• G11INFORMATION STORAGE
    • G11CSTATIC STORES
    • G11C11/00Digital stores characterised by the use of particular electric or magnetic storage elements; Storage elements therefor
    • G11C11/21Digital stores characterised by the use of particular electric or magnetic storage elements; Storage elements therefor using electric elements
    • G11C11/34Digital stores characterised by the use of particular electric or magnetic storage elements; Storage elements therefor using electric elements using semiconductor devices
    • G11C11/40Digital stores characterised by the use of particular electric or magnetic storage elements; Storage elements therefor using electric elements using semiconductor devices using transistors
    • G11C11/401Digital stores characterised by the use of particular electric or magnetic storage elements; Storage elements therefor using electric elements using semiconductor devices using transistors forming cells needing refreshing or charge regeneration, i.e. dynamic cells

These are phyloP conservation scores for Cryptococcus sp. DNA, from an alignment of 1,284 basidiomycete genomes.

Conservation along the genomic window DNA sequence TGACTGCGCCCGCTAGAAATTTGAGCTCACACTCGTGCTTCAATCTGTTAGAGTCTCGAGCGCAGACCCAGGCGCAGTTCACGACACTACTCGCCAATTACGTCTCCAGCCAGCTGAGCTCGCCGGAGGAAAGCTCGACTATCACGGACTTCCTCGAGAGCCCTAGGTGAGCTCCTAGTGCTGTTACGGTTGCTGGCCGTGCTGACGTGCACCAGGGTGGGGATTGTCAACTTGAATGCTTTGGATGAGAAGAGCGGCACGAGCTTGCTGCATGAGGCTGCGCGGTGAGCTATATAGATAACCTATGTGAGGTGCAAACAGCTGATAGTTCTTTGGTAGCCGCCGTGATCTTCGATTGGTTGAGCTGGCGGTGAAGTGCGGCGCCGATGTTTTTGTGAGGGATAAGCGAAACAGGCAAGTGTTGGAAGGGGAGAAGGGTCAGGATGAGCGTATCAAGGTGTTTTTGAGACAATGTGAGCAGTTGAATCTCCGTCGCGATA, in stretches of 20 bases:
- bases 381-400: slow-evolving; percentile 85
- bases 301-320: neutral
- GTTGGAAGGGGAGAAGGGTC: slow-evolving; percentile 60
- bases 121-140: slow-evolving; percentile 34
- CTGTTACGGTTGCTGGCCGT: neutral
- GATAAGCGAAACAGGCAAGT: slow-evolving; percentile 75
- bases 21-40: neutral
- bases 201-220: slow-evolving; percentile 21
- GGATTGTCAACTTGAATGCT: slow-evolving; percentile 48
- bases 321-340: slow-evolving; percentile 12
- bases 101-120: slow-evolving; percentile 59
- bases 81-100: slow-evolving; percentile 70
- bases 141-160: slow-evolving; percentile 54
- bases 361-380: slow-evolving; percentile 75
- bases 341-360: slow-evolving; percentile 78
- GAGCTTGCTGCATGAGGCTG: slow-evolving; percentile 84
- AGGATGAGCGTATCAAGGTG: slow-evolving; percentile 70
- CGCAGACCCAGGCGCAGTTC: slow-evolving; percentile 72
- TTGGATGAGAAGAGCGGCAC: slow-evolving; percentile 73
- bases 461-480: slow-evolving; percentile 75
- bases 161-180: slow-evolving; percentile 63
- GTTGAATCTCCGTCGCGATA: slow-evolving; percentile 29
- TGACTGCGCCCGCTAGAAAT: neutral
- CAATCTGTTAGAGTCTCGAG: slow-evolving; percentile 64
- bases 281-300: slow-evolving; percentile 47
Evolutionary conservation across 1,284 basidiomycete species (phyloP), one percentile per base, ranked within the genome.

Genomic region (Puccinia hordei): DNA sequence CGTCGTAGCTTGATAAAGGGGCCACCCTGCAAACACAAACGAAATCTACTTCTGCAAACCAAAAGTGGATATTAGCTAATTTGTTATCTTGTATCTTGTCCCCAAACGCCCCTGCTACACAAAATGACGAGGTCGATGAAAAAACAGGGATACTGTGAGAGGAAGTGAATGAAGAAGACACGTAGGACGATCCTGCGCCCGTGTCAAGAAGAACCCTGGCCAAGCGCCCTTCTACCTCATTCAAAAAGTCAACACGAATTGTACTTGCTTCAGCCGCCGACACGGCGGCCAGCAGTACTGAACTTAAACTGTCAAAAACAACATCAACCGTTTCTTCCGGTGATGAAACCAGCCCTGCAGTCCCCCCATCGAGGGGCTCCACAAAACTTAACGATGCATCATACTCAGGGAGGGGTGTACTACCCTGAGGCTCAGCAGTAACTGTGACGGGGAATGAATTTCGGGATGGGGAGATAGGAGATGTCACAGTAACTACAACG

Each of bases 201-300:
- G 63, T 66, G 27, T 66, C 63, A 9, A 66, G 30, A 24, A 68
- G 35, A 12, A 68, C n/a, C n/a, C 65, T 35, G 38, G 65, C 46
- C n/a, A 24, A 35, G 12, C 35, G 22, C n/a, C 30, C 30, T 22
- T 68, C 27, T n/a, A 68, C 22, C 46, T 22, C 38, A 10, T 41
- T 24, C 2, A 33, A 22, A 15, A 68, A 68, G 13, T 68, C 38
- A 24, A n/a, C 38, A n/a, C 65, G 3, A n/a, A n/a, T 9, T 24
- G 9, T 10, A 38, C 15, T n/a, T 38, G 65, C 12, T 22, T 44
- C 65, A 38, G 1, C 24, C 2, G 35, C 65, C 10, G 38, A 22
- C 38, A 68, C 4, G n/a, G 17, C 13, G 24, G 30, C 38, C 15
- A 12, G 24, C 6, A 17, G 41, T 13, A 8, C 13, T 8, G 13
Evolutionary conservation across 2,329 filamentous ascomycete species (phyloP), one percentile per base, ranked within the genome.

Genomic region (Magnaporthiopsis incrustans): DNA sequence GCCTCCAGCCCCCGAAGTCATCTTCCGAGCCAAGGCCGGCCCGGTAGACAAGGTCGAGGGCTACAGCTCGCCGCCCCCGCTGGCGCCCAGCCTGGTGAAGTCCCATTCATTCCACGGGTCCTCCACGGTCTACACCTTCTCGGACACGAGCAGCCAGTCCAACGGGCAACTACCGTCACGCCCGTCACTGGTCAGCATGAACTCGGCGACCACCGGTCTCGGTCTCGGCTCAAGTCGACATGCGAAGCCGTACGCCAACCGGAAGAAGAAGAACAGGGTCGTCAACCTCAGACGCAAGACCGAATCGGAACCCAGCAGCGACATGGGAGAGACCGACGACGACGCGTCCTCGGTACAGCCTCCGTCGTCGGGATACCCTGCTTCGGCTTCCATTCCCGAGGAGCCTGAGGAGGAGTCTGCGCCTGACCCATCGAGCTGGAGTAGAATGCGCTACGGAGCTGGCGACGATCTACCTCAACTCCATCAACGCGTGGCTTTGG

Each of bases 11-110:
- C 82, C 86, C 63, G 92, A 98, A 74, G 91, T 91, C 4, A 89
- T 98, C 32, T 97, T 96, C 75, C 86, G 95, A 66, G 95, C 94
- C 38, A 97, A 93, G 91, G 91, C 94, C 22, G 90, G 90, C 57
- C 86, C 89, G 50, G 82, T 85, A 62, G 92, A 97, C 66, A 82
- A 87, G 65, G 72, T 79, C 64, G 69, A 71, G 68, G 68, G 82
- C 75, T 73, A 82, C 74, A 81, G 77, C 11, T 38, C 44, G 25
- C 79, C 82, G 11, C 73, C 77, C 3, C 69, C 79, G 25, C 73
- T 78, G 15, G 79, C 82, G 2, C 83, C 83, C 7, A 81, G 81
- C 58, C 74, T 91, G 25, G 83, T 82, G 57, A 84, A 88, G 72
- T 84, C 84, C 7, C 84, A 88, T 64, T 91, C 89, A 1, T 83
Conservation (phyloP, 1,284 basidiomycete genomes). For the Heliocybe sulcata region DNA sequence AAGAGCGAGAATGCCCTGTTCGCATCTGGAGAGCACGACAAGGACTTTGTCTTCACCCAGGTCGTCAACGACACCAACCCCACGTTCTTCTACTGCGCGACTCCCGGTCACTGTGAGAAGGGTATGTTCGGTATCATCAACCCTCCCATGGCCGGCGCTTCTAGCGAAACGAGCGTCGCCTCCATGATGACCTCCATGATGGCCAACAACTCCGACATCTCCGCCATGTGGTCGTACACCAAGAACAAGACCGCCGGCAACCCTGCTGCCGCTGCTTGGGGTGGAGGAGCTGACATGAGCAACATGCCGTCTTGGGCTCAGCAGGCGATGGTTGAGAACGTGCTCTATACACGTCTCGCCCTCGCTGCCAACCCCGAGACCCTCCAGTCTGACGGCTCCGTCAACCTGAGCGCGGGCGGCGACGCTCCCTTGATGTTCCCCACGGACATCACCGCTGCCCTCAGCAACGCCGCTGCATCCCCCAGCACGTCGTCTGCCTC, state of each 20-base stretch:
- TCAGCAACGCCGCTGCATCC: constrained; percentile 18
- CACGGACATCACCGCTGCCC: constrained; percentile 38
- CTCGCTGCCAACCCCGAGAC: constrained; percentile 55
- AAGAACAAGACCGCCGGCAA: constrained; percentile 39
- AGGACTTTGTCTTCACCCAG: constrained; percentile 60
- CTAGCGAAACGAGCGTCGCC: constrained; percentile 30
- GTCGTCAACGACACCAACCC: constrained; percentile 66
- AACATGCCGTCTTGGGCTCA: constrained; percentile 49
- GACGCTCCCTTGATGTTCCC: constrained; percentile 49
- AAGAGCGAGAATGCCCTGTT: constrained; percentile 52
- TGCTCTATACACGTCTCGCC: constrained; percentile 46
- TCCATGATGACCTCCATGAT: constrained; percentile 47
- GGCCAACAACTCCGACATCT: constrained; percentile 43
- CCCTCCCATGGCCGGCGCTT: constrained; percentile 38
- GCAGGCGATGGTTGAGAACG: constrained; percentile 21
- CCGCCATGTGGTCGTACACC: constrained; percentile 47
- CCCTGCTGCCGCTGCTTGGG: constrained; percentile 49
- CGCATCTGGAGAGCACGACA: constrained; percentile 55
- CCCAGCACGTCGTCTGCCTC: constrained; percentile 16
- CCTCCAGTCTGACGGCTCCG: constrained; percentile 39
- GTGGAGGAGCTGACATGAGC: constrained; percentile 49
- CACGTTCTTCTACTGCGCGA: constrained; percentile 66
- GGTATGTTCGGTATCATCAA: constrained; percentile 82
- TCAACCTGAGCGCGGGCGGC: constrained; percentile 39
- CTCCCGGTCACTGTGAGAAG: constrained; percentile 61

• GPHYSICS
    • G11INFORMATION STORAGE
    • G11CSTATIC STORES
    • G11C29/00Checking stores for correct operation ; Subsequent repair; Testing stores during standby or offline operation
    • G11C29/04Detection or location of defective memory elements, e.g. cell constructio details, timing of test signals
    • G11C2029/0407Detection or location of defective memory elements, e.g. cell constructio details, timing of test signals on power on
    • HELECTRICITY
    • H01BASIC ELECTRIC ELEMENTS
    • H01LSEMICONDUCTOR DEVICES; ELECTRIC SOLID STATE DEVICES NOT OTHERWISE PROVIDED FOR
    • H01L2224/00Indexing scheme for arrangements for connecting or disconnecting semiconductor or solid-state bodies and methods related thereto as covered by H01L24/00
    • H01L2224/01Means for bonding being attached to, or being formed on, the surface to be connected, e.g. chip-to-package, die-attach, "first-level" interconnects; Manufacturing methods related thereto
    • H01L2224/42Wire connectors; Manufacturing methods related thereto
    • H01L2224/47Structure, shape, material or disposition of the wire connectors after the connecting process